Atmospheric Dispersion (3) The basic principles of atmospheric flow, introduction to the modeling of turbulent diffusion, and the use of EPA dispersion models.
METEO 455 Atmospheric Dispersion (3)
Students will learn both the theory and current practice of numerical modeling of the turbulent dispersion of effluents from sources in the atmospheric boundary layer. Lab sessions involve hands-on experience with the numerical models used in the applied dispersion community. Classroom sessions cover the boundary-layer meteorology and dispersion theory on which these models are based. In laboratory sessions, students become acquainted with the present practice of short-range atmospheric dispersion modeling through:
� exploring the air-quality resources available on the World Wide Web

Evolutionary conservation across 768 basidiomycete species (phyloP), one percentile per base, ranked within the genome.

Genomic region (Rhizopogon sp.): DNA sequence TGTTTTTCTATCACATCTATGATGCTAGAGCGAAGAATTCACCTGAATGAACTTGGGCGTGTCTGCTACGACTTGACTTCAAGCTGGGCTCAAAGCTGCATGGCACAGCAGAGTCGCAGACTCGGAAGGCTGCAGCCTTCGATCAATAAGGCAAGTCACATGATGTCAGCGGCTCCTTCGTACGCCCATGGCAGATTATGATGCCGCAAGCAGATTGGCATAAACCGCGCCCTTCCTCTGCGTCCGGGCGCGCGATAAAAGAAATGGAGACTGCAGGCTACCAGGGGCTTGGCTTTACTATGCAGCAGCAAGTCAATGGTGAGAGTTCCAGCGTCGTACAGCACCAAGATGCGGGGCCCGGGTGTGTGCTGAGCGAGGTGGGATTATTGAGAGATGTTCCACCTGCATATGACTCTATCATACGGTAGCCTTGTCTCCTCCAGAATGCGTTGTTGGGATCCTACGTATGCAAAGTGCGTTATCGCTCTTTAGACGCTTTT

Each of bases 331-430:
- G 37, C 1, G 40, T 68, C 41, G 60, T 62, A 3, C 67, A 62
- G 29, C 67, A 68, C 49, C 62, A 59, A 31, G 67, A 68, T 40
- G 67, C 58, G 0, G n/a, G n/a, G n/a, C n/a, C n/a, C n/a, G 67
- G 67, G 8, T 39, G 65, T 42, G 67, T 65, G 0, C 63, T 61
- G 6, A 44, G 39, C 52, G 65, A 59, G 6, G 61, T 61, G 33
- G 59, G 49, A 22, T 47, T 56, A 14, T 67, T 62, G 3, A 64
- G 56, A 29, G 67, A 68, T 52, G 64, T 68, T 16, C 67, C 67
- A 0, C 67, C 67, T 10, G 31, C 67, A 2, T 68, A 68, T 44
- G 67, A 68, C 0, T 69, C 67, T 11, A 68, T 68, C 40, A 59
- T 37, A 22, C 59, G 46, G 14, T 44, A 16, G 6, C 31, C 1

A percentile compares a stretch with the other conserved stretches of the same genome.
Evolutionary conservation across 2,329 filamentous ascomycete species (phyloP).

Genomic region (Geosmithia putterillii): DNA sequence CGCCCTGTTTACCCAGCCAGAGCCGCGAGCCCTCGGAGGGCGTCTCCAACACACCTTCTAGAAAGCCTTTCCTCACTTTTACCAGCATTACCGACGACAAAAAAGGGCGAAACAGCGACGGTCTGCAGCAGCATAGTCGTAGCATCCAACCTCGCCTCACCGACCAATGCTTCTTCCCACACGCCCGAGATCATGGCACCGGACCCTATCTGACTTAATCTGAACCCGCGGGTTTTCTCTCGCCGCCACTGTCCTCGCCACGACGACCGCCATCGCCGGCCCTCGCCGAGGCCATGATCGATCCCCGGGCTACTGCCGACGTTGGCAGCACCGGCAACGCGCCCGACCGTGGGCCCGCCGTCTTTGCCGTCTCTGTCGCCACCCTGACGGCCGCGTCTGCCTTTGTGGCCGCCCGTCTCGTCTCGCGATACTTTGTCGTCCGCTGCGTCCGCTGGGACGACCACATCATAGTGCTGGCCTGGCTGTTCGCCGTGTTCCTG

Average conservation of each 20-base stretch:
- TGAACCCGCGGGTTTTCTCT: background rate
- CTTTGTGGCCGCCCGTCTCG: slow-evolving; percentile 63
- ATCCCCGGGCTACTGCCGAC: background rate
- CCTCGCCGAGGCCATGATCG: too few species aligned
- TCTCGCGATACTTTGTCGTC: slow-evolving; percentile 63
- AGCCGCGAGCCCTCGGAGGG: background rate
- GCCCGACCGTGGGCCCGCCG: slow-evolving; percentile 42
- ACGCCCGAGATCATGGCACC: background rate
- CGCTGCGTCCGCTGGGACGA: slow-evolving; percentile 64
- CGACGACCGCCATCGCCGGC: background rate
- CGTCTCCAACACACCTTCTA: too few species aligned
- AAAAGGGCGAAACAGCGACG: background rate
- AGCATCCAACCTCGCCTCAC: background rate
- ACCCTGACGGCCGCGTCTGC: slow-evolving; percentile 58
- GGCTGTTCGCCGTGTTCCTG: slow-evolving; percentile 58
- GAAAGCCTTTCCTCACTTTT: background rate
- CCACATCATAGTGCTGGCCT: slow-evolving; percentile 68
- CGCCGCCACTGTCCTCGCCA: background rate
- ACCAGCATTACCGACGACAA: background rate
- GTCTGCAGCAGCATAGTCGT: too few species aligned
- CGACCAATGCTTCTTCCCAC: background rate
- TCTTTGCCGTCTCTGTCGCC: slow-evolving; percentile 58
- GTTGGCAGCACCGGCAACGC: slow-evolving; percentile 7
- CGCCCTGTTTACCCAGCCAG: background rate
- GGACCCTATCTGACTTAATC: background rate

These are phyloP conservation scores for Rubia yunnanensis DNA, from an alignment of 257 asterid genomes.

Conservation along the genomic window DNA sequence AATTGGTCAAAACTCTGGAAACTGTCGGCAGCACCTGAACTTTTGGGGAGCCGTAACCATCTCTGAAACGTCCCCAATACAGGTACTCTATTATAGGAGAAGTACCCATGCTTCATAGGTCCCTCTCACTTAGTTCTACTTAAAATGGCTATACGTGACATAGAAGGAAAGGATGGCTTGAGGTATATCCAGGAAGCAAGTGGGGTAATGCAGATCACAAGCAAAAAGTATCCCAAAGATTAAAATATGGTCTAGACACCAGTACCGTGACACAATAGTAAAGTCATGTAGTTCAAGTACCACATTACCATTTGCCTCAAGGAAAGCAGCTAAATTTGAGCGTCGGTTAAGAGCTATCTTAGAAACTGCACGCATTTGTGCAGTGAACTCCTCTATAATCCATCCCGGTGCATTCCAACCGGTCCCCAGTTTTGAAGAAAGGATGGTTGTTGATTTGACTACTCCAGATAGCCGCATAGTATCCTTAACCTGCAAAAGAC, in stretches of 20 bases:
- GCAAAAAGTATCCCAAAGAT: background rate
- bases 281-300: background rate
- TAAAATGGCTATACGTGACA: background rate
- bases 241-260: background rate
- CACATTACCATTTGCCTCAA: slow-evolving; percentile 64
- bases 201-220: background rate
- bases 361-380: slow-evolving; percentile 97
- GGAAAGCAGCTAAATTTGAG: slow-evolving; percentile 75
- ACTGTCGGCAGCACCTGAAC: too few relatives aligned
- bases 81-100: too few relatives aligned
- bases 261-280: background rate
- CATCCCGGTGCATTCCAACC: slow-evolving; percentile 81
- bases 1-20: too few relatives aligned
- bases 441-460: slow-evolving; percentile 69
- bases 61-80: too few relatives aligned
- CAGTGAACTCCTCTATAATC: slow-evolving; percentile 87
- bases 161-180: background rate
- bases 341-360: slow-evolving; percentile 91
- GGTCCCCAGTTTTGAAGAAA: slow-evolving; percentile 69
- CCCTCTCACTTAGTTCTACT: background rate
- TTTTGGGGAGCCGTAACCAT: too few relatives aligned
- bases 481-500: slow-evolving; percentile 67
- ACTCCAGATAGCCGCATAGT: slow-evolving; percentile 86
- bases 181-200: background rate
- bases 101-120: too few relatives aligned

� examining the design of the air-quality models used today in permitting and hazardous-release applications
� discussing the input data needed by the models, the nature and reliability of their predictions and the advantages of improved models including AERMOD
� running the models SCREEN3 and ISC (the U.S. EPA's Industrial Source Complex model).
Lectures on boundary-layer meteorology include:
� the atmospheric boundary layer, turbulence, and the surface energy budget
� buoyancy, stability and their influence on the atmospheric boundary layer
� mass conservation in fluid motion, turbulent and molecular fluxes and their roles in atmospheric dispersion
� the contrast between instantaneous and average properties of turbulent flow, the convergence of averages and implications for dispersion models
Note : Class size, frequency of offering, and evaluation methods will vary by location and instructor. For these details check the specific course syllabus.